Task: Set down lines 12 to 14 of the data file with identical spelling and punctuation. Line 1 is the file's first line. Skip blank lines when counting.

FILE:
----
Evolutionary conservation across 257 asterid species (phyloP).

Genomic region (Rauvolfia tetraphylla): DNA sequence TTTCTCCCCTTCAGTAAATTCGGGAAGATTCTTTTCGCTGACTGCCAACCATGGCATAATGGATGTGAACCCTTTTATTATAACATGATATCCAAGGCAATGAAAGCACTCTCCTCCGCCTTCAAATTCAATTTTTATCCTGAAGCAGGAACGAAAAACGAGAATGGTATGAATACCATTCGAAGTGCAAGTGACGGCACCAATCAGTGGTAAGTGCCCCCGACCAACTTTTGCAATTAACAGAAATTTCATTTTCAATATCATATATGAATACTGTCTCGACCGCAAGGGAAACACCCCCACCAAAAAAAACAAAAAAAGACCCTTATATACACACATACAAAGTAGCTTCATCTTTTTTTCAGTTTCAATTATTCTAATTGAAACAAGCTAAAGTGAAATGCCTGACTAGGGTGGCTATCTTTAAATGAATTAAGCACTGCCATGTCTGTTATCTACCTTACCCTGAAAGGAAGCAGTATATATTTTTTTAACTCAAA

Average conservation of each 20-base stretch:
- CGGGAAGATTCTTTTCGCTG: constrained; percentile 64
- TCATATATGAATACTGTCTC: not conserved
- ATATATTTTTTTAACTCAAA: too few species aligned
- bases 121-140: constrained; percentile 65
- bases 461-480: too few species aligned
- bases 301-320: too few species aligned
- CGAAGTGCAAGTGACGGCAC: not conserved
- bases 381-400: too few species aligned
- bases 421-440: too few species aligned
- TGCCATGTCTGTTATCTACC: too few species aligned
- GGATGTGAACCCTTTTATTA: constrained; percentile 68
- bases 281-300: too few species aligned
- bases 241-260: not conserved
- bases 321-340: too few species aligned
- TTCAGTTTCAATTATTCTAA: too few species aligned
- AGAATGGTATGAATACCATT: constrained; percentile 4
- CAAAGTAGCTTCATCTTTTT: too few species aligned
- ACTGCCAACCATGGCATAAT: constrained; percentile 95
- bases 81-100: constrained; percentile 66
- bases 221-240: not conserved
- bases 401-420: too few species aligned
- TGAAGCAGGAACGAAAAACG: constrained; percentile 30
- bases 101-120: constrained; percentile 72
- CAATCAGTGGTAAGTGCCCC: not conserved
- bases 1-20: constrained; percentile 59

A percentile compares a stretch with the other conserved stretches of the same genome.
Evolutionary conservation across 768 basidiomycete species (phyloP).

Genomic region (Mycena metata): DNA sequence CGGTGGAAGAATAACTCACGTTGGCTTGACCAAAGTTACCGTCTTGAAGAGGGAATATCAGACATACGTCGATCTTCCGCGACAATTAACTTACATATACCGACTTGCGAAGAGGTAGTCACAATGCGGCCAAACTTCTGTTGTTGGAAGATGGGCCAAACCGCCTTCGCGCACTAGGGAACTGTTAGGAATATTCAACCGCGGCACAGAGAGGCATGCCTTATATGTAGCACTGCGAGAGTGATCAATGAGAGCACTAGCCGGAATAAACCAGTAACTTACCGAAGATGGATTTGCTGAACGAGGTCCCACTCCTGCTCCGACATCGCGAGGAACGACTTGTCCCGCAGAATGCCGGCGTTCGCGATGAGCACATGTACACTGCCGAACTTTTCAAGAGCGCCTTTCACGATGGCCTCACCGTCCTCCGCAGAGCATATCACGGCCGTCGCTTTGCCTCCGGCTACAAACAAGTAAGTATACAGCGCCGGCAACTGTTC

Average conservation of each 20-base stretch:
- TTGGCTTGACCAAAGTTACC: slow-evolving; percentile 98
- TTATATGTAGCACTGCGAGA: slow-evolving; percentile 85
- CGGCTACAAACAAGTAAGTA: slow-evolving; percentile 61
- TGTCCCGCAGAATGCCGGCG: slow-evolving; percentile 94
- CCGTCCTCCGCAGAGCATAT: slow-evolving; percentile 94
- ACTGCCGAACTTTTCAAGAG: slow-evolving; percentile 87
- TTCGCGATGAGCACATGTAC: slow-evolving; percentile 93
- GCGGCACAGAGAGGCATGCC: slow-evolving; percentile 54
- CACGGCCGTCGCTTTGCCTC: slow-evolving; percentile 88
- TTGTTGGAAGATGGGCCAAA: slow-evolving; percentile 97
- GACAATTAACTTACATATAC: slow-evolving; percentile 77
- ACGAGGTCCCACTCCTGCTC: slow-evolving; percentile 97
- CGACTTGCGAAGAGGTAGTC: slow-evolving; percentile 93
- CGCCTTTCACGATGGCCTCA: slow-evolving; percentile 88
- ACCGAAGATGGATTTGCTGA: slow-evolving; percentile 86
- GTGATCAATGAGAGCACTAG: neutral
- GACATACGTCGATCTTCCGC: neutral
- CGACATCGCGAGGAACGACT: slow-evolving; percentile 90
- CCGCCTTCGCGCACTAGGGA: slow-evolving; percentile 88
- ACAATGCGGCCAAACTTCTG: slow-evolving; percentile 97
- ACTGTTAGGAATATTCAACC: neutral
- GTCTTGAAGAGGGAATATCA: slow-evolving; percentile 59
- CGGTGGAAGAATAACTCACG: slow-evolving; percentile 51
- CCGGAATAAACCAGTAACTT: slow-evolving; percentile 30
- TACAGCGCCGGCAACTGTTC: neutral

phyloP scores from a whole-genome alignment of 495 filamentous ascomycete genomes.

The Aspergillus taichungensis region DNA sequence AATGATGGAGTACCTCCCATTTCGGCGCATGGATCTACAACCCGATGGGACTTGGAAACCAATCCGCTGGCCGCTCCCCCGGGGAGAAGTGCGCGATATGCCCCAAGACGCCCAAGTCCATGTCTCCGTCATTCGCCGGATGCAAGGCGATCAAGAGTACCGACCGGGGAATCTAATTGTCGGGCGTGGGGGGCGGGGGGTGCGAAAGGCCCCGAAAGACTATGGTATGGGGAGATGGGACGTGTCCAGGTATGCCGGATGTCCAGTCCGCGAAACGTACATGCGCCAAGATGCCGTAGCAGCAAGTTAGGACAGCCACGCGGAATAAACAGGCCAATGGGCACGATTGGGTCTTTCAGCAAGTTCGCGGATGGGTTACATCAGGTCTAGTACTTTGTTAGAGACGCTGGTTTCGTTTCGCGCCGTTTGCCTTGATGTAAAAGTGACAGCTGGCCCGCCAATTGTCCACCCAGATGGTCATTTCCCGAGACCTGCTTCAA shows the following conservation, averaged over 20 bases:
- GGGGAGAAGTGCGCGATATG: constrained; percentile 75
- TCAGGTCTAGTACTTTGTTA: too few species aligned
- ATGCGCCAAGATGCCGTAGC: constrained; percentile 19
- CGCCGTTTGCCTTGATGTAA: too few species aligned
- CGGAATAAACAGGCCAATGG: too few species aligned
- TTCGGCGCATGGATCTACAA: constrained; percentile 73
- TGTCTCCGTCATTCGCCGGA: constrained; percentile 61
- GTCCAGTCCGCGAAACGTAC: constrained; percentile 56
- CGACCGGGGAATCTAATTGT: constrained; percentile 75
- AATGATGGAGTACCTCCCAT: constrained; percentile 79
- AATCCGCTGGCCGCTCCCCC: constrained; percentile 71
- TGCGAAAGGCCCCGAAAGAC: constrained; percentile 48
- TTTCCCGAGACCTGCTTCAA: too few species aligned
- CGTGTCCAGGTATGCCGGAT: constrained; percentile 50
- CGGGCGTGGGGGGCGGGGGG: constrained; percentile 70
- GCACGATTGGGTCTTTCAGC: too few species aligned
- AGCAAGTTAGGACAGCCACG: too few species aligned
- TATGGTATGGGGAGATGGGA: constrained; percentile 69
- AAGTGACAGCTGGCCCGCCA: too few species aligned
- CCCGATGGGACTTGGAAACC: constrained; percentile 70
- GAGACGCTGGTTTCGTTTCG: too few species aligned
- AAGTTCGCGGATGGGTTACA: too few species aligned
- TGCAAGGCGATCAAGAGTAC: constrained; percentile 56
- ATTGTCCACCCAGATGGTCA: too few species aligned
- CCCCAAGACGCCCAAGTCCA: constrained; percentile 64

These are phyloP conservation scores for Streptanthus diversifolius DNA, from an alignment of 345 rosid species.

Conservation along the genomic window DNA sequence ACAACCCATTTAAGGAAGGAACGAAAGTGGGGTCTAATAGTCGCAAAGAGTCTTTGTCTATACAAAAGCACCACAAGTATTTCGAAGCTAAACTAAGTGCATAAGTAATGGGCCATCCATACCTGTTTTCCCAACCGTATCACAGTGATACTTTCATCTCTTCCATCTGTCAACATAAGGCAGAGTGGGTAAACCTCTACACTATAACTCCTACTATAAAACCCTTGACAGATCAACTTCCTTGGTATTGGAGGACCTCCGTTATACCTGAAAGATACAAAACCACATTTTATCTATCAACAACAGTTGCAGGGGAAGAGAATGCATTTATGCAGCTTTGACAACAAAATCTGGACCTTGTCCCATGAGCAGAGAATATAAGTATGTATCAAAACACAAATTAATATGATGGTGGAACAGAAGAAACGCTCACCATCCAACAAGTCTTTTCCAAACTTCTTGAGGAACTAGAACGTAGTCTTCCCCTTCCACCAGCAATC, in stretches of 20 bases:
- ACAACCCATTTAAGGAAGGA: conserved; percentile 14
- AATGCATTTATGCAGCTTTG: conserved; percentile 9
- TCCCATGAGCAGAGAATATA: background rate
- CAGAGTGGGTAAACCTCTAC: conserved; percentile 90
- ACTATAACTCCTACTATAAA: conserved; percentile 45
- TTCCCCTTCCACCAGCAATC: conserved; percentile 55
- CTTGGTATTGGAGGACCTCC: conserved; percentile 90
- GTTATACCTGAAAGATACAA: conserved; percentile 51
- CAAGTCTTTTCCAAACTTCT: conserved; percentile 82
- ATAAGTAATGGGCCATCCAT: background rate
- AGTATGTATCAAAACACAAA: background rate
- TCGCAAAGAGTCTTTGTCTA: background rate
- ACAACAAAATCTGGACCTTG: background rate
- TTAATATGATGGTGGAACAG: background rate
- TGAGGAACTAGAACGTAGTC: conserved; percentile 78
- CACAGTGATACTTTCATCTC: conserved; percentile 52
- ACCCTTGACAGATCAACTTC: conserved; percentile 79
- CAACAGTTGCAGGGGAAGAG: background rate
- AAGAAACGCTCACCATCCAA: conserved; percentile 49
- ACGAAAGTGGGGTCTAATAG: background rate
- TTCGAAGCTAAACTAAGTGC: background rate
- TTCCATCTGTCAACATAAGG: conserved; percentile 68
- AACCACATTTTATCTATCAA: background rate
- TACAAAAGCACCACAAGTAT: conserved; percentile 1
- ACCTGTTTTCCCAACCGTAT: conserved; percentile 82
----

- bases 421-440: too few species aligned
- TGCCATGTCTGTTATCTACC: too few species aligned
- GGATGTGAACCCTTTTATTA: constrained; percentile 68